You do the Math!
I do like to think I’m not a complete simpleton. Somewhere nestled within my cranium there must be a cluster of cells resembling a brain.
I don’t seem to struggle in my day-to-day life with adding up how many chicken kievs we need for dinner, I even know a few facts about the Bayeux Tapestry and how to spell chrysanthemum, but when presented with my 7-year-old’s maths homework, everything behind my eyes goes dark. Blank. A vast desolate space seemingly void of neurological activity. Where I thrive with words, I flinch in repulsion at numbers. Whenever I have been asked a spontaneous mathematical question in public I can hear my brain screaming ‘Nooooooo’ before it shrivels into a useless sultana as I break into a cold sweat and silently beg for a freak tornado to slurp me up, freeing me of the obligation to solve the equation.
So, you can imagine my horror when, in these Covid times, my daughter has been given computer-based homework where she has to complete mathematical problems against a timer. She innocently sits alongside me at the laptop whilst together we work through the problem, all without realising that I’m frantically using my fingers under the table and that my cup of tea is actually a nice strong Merlot to ease me through the torment. I was never an expert but what is this new maths that they are teaching anyway? They do things so differently now, I feel like I need to take a night class to grasp the basics of the Year 2 curriculum. I’m 33 years old and had to hide in the garage so I could google what the crap a number bond is.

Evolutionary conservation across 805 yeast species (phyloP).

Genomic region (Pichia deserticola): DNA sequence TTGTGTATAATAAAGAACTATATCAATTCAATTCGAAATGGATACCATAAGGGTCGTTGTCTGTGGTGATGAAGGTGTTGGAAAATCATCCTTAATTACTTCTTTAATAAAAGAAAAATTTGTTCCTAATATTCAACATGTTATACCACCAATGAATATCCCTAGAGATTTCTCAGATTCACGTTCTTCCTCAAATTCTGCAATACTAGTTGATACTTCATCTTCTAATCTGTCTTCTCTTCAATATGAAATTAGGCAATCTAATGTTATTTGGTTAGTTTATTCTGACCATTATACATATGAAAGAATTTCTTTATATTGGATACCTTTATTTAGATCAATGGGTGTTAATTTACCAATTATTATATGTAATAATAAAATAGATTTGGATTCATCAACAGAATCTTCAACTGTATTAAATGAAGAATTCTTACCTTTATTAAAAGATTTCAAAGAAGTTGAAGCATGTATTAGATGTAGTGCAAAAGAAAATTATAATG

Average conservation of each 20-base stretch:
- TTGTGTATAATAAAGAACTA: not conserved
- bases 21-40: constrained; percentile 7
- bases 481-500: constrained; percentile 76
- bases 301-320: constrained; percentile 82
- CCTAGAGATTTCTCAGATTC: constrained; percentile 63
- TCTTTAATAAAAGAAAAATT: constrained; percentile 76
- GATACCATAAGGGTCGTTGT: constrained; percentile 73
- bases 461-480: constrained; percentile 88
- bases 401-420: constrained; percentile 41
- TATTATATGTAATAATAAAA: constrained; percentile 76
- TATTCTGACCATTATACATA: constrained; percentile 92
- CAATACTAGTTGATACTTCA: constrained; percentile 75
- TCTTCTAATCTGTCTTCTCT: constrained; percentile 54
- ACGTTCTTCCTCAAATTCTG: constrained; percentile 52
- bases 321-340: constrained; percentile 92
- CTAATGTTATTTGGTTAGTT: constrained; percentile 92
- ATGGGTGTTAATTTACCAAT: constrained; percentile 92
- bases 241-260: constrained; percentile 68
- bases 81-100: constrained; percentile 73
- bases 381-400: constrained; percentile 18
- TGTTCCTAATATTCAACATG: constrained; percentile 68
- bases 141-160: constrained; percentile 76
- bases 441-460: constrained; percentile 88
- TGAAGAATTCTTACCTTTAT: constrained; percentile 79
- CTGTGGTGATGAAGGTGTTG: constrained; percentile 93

I don’t remember getting any homework in Primary school at all, in fact, the joy of being a child in the ’90s was coming home from a hard day at school to watch Zzzap! on CITV and eating crisps dipped in cheese spread until bed time. Perhaps this is why I’m not currently writing this from my office in Downing Street or whilst taking a break from splitting atoms, but in my opinion, it does children no harm to just be kids and spend their time out of school making blob monsters with playdough instead of worrying about times tables. That being said, maybe I’m simply biased against Maths homework as I thoroughly enjoy the other projects we get assigned.
"Pre-Covid, when creations could be taken to and from school, I got perhaps too involved with making a Tudor house for the Great Fire of London project."
I spent ages pondering what we could use to create a realistic thatched roof and I even let my daughter do a little bit of the gluing and painting... of course I snuck downstairs to neaten it up while everyone was asleep, but that’s quite normal isn’t it?
We also enjoyed sculpting a replica of our village church out of salt dough, and making posters about books was fun because we could use our jumbo Crayola crayons and some glitter glue... but maths? No thanks, I think I’ll let my husband take over before I get busted for not knowing my nine times table or my inability to find the square route of anything.
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